Fixed asset turnover ratio
The ratio of sales to fixed assets.
Fixed Assets Turnover Ratio
A measure of the utilization of a company's fixed assets to
Fixed-charge coverage ratio
A measure of a firm's ability to meet its fixed-charge obligations: the ratio of
Fixed Charge Coverage Ratio
A measure of how well a company is able to meet its fixed
A cost that is fixed in total for a given period of time and for given production levels.
a cost that remains constant in total within a specified
A cost that does not vary in the short run, irrespective of changes in any
Costs that do not change with increases or decreases in the volume of goods or services
Costs that do not depend on the level of output.
In the Euromarket the standard periods for which Euros are traded (1 month out to a year out) are
Conventional bonds for which the coupon rate is set as a fixed percentage of the par value.
A nonnegotiable debt security that can be redeemed at some fixed price or according to
A country's decision to tie the value of its currency to another country's currency, gold
Fixed Exchange Rate
An exchange rate held constant by a government promise to buy or sell dollars at the fixed rate on the foreign exchange market.
Cost of doing business which does not change with the volume of business. Examples might be rent for business premises, insurance payments, heat and light.
fixed expenses (costs)
Expenses or costs that remain the same in amount,
Also called a busted convertible, a convertible security that is trading like a straight
assets that pay a fixed-dollar amount, such as bonds and preferred stock.
The market for trading bonds and preferred stock.
A security that pays a specified cash flow over a
Fixed Interest Rate
A rate that does not fluctuate with general market conditions.
An inventory storage technique under which permanent
That portion of total overhead costs which remains constant in size
fixed overhead spending variance
the difference between the total actual fixed overhead and budgeted fixed overhead;
fixed overhead volume variance
see volume variance
Fixed price basis
An offering of securities at a fixed price.
Fixed-price tender offer
A one-time offer to purchase a stated number of shares at a stated fixed price,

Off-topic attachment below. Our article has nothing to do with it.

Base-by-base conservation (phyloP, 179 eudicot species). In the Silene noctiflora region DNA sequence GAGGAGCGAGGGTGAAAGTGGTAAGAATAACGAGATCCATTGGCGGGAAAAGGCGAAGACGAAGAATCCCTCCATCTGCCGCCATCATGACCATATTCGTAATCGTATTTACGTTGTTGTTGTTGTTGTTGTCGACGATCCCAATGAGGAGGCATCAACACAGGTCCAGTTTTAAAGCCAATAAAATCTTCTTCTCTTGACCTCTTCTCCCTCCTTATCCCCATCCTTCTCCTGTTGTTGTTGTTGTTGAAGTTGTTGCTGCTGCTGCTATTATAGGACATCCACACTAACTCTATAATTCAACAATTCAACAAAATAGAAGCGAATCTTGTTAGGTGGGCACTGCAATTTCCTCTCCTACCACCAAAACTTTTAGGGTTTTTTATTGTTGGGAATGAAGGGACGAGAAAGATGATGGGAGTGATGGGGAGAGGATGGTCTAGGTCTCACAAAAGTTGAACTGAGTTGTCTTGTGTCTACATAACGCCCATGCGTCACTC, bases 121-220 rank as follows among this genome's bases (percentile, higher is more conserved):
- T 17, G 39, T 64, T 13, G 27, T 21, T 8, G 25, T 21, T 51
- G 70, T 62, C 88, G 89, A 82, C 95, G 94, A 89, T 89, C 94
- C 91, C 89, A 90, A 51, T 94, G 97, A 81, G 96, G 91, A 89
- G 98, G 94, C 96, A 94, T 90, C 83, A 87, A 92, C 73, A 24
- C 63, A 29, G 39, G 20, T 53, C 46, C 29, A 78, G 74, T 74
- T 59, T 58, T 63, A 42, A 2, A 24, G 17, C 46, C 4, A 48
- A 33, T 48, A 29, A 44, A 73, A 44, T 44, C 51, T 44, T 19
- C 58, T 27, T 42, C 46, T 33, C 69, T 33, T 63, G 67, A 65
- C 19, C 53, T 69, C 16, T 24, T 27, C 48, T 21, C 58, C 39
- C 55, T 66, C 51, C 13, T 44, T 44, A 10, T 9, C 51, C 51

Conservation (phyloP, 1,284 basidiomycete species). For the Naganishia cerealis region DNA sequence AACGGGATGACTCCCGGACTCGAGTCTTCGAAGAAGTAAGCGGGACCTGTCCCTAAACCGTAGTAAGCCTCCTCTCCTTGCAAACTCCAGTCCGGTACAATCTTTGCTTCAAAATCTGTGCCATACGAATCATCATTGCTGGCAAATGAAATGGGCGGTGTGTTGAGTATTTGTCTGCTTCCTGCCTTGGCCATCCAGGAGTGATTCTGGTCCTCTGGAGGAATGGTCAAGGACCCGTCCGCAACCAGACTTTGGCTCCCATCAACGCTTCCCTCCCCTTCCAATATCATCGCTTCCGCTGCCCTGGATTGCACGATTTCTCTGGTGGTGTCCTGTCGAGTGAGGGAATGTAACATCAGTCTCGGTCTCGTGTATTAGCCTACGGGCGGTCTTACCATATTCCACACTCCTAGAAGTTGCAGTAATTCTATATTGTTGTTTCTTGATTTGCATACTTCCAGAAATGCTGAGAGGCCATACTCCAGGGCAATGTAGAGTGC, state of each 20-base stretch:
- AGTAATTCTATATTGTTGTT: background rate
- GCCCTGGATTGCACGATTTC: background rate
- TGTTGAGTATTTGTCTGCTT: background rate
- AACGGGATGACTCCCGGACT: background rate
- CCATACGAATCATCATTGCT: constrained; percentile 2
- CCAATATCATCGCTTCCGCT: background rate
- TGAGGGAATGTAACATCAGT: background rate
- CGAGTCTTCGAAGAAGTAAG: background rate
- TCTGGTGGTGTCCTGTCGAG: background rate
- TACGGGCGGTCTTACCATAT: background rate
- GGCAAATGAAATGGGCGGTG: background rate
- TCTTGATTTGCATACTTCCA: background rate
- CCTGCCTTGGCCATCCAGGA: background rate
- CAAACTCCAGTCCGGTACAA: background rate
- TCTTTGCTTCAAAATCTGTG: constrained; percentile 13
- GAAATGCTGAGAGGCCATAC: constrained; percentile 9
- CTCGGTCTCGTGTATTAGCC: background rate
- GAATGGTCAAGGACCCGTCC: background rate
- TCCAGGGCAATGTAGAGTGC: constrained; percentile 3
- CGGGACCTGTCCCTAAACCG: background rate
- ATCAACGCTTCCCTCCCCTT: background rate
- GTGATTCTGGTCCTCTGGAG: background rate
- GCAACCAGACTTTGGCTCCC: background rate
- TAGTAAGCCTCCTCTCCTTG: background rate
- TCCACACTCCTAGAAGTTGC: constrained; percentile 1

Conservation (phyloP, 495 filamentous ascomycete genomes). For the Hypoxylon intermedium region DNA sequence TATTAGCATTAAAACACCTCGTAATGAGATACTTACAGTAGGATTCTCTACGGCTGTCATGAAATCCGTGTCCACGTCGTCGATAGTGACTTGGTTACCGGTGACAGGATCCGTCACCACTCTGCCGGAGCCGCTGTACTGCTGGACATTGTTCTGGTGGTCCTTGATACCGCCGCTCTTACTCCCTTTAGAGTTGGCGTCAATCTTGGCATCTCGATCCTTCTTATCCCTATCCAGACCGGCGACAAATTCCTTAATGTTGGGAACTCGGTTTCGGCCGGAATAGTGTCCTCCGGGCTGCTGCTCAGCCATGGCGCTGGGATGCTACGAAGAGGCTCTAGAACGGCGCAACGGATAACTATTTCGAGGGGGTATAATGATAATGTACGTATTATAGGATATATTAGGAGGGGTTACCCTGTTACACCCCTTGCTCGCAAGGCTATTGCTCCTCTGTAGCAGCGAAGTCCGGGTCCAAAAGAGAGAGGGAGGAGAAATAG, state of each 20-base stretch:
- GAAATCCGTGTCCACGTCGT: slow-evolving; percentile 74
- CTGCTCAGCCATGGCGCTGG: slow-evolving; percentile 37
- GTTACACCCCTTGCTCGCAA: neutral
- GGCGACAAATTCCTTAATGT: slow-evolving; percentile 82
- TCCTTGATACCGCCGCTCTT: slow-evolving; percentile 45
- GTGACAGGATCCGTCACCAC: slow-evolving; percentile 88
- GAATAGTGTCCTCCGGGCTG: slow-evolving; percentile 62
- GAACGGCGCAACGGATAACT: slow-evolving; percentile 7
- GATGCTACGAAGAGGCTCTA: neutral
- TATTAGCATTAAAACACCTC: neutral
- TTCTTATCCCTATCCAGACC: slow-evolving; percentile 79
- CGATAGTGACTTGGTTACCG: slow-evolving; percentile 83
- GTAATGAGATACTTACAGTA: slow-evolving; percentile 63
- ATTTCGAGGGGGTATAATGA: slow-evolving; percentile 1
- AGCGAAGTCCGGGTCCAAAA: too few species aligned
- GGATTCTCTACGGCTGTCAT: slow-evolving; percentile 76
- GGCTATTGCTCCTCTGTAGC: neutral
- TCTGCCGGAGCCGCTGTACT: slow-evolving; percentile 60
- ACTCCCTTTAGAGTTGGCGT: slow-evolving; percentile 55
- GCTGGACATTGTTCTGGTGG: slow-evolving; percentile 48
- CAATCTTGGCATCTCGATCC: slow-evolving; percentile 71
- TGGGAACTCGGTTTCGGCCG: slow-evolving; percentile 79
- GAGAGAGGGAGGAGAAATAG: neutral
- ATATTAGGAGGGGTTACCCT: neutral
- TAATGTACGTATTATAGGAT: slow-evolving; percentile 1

A loan on which the rate paid by the borrower is fixed for the life of the loan.
Fixed Rate Loan
Loan for a fixed period of time with a fixed interest rate for the life of the loan.
In an interest rate swap the counterparty who pays a fixed rate, usually in exchange for a
Foreign banking market
That portion of domestic bank loans supplied to foreigners for use abroad.
Fractional Reserve Banking
A banking system in which banks hold only a fraction of their outstanding deposits in cash or on deposit with the central bank.
assets owned by the company that do not possess physical substance; they usually take the form of rights and privileges such as patents, copyrights, and franchises.
Intangible fixed assets
Non-physical assets, e.g. customer goodwill or intellectual property (patents and trademarks).
International Bank for Reconstruction and Development - IBRD or World Bank
International bank for Reconstruction and Development makes loans at nearly conventional terms to countries for projects of high
International Banking Facility (IBF)
International banking Facility. A branch that an American bank
Financial intermediaries who perform a variety of services, including aiding in the sale of
Middleman between a corporation issuing new securities and the public. The middleman buys the securities issue outright and then resells it to customers. Also called an underwriter.
A legal proceeding for liquidating or reorganizing a business.
Value of property, equipment and other capital assets minus the depreciation. This is an
Longer-Term Fixed Assets
assets having a useful life greater than one year but the duration of the 'long term' will vary with the context in which the term is applied.
A British term for a bank that specializes not in lending out its own funds, but in providing
A financial institution that engages in investment banking functions, such as advising clients in mergers and acquisitions, underwriting securities and taking debt or equity positions.
Money center banks
banks that raise most of their funds from the domestic and international money markets, relying less on depositors for funds.
The difference between total assets on the one hand and current liabilities and noncapitalized longterm
A tangible asset with unique physical properties, like a parcel of land, a mine, or a
A cluster of accounts that are listed after fixed assets on the balance sheet,
Other current assets
Value of non-cash assets, including prepaid expenses and accounts receivable, due